Fed Up, These Black Americans Say It’s Time To Get Out Of The U.S.
Above: Devon Kitzo-Creed stands in front of a shipping container in the parking lot of her apartment complex in Wilmington, Delaware on October 9, 2020. Image Credit: Meredith Edlow for HuffPost
Devon Kitzo-Creed, a 28-year-old African American, always planned to leave the United States to live abroad. Definitely before she had kids, but probably not until she was 30.
2020 has shifted its timeline.
Now she and her husband, who live in Wilmington, Delaware, plan to move to Ecuador immediately after the election. She will continue her work as a doula and obstetrician. He can work remotely as a video editor and animator.
Why the rush? "The way things have gone this year, the political climate in our country and the way I don't feel valued in this country at all," said Kitzo-Creed.
The day before Kitzo-Creed spoke to HuffPost, a Kentucky grand jury declined to charge police officers with murder after they shot Breonna Taylor, a 26-year-old black woman, in her Louisville, Kentucky apartment.
That no one would be brought to justice for the death of an innocent woman sent a familiar message to Kitzo-Creed: This country doesn't care about blacks.
“It's like the black woman really is the most disregarded, disregarded person in America,” she said, repeating a Malcolm X quote that Beyoncé had made even more popular. "So I'm going."
Kitzo-Creed belongs to a group of African Americans who want to leave the US or have already left. HuffPost spoke to several who said they had had enough of the daily eardrums of racism, discrimination at work, police hostility and the fear of doing even the most mundane tasks.
Kitzo-Creed remembered being followed in the grocery store just that summer. Another man told how a police car recently followed him at night and his heart was racing. One woman recalled asking a mechanic in her home to put on a mask because of the pandemic. He said to her: "We don't have to do this after Trump wins the election."
Almost every black professional HuffPost spoke to had a story of a tense encounter with the police. Some said the murders of Taylor, Ahmaud Arbery (shot while jogging) and George Floyd (killed by a police officer who held a knee by his neck for eight minutes) were crystallizing moments.
While there is no exact data on the number of African Americans living or planning to move overseas, anecdotally, discussions about whether to stay in the US are growing - especially among higher educated, relatively wealthy Black Americans. USA Today and Condé Nast Traveler spotted the trend in August. And after last month's presidential debate, Google saw an increase in searches for moving to Canada.
It's not just politics and police violence, however. Everyone was talking about the pandemic. "The shift really came with the pandemic this year," said Sienna Brown, a 28-year-old African American who moved to Spain six years ago and now runs an online community for women interested in moving abroad. She said that at first she mostly heard from women who wanted to travel internationally. Now women want to go.
This year was the last turning point for me. This country has something that feels like a weight to me.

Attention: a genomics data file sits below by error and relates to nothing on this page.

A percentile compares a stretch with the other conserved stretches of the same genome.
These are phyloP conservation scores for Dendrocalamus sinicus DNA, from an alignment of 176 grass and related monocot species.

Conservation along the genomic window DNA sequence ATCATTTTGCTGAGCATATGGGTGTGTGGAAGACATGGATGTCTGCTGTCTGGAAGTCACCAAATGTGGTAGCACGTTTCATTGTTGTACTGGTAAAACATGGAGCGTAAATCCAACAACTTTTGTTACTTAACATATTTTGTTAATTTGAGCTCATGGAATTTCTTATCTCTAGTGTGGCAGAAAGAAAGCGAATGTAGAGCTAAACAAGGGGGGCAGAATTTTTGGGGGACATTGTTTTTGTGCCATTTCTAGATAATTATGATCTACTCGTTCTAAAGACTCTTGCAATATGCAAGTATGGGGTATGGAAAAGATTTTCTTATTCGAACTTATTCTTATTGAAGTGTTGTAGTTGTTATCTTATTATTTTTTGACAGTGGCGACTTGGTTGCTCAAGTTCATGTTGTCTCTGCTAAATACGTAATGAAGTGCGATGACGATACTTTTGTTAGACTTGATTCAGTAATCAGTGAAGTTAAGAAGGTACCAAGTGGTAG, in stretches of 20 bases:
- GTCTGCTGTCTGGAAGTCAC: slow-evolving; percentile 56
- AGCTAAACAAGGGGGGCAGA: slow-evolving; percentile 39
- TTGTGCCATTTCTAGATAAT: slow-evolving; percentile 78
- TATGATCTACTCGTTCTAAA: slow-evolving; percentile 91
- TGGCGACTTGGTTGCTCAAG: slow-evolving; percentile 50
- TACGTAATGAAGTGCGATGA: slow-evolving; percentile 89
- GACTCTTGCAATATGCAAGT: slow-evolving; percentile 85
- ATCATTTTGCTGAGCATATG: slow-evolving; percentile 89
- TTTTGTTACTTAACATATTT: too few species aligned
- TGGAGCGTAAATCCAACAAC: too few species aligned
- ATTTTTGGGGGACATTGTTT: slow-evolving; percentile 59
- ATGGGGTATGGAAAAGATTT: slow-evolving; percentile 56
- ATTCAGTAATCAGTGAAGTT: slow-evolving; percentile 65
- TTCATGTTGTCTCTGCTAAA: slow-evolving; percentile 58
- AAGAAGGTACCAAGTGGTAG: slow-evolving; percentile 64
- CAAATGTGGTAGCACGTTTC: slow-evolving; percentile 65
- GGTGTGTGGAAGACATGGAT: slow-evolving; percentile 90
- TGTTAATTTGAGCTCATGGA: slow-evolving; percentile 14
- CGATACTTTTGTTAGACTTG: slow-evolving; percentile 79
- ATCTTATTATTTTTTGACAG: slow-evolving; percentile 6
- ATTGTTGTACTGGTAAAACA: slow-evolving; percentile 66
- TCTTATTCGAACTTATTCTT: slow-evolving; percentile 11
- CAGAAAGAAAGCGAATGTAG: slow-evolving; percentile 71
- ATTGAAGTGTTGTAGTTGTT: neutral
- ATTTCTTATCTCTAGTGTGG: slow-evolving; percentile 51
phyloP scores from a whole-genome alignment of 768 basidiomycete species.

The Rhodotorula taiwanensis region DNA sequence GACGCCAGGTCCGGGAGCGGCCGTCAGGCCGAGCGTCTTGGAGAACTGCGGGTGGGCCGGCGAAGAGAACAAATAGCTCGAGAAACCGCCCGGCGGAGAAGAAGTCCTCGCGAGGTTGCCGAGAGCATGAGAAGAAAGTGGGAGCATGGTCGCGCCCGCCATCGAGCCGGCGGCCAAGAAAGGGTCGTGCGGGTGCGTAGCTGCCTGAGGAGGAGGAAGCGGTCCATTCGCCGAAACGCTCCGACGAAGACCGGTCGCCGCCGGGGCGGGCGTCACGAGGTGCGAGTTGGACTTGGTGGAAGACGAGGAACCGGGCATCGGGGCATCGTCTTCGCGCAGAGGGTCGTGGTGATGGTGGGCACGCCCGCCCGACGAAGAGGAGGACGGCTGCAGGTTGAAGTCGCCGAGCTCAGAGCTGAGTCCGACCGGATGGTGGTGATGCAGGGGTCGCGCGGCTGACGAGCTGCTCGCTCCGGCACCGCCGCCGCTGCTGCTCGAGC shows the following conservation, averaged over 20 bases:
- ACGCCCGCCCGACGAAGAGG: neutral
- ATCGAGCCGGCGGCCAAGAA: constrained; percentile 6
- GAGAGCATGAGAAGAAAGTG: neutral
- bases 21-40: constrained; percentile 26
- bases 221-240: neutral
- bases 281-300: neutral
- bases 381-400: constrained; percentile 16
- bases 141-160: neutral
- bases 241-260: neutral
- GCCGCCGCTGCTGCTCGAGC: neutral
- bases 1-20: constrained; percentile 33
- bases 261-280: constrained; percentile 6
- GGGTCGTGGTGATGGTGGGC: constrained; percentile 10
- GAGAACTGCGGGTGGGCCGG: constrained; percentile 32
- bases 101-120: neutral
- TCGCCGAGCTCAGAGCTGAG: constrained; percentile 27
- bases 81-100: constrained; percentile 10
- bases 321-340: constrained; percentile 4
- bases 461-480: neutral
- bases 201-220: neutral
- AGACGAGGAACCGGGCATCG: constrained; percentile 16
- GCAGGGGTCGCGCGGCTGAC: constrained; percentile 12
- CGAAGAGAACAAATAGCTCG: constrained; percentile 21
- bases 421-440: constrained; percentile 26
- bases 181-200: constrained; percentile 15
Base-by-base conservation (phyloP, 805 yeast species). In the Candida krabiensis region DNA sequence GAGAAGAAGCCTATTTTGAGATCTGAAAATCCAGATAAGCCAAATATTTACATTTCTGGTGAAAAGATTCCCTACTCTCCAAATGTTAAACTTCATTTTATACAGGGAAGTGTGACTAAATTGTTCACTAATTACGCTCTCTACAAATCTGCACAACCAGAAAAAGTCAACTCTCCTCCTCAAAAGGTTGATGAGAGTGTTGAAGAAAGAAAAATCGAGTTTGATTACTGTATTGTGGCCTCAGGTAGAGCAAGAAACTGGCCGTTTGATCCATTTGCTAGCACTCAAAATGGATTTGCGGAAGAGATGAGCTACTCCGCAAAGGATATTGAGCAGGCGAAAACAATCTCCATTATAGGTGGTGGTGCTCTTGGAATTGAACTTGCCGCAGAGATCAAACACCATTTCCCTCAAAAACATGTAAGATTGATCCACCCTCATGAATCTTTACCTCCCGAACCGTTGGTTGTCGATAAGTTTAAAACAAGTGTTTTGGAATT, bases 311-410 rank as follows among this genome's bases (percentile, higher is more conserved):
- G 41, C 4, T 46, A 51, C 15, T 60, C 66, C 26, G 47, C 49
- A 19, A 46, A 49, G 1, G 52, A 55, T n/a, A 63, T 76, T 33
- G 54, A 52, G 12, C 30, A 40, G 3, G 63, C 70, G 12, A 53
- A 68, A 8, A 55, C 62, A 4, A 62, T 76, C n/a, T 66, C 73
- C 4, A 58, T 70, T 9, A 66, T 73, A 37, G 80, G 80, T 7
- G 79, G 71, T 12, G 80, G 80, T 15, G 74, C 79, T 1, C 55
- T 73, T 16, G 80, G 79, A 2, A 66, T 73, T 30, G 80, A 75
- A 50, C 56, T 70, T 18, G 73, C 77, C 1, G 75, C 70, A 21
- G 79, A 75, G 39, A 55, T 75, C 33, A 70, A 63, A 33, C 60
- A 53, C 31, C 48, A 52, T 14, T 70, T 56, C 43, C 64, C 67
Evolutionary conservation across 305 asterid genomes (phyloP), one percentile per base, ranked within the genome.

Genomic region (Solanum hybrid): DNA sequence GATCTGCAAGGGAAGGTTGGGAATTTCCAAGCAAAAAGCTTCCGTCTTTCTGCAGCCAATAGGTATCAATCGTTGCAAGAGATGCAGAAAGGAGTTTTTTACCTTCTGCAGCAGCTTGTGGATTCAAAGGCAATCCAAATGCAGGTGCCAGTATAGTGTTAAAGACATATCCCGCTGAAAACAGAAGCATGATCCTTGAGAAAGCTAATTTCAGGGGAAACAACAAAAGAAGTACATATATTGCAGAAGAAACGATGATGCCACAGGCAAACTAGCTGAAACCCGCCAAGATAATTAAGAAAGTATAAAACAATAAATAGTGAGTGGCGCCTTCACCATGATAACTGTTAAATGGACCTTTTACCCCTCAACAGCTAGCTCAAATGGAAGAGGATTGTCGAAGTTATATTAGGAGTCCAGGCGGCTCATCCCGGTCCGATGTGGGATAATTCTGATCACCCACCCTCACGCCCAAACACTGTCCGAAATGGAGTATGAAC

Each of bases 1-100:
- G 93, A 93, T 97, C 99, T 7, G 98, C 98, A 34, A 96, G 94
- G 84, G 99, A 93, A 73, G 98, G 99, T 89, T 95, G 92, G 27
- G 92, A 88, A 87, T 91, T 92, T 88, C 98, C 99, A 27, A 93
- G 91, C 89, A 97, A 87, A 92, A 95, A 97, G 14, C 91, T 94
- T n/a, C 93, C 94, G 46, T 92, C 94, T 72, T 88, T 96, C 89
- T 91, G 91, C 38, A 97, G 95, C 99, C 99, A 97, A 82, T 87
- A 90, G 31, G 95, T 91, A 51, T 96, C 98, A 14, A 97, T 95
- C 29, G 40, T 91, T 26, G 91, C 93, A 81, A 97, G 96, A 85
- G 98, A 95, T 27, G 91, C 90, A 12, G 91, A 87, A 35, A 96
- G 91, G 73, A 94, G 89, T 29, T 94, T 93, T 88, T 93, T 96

45 year old black professional
Life in the United States has always been far more fatal for blacks, with lower life expectancies and higher death rates. And COVID-19 brought this long-term trend to full relief. Black death rates from the virus are disproportionately high.
But death rates for African Americans were already higher when they went into the pandemic. Incredibly, even if no one in the black community had died from the coronavirus, their death rate would still be higher than that of white Americans in the middle of the pandemic, demographer Elizabeth Wrigley-Field recently stated in Slate. "Racism gave black people pandemic mortality long before COVID," she writes.
In economic terms, African Americans are known to lag far behind white Americans. The pandemic exacerbated the problem. Currently, the unemployment rate for blacks is about twice that of white workers - a ratio that has been around since the US began measuring the data.
Some people mentioned that living abroad would be cheaper so they could retire earlier or afford the kind of housing and lifestyle that is out of reach in the US. And the need for quarantine has led to increased feelings of isolation and a lack of community.
The desire to leave the United States is not just about economic opportunity or even death rates, however. it is about a search for oneself. African Americans talked about leaving the United States to really find themselves free from the weight and stress of living with racism.
“As a black man, I feel safer in other countries, and I tell this to everyone I speak to. In any other country I've been to more than my own, ”said Terry Williams, a 32-year-old teacher who has lived abroad since 2016 and travels through 26 countries. He can give classes online. “Being abroad is the first time I've felt a privilege when it makes sense. I am not considered a black person. "
"Just between the racism and everything that happened as a result of the pandemic, I really don't want to be here anymore," a 45-year-old black professional who lives in Washington told HuffPost. She declined to be identified because her employer doesn't know yet.
"This year was the last turning point for me," she said. "This country has something that feels like a weight to me."
She plans to move to Cape Verde, an island nation off the west coast of Africa, where she wants to build a house and live in part-time employment. She has already set up a friend there.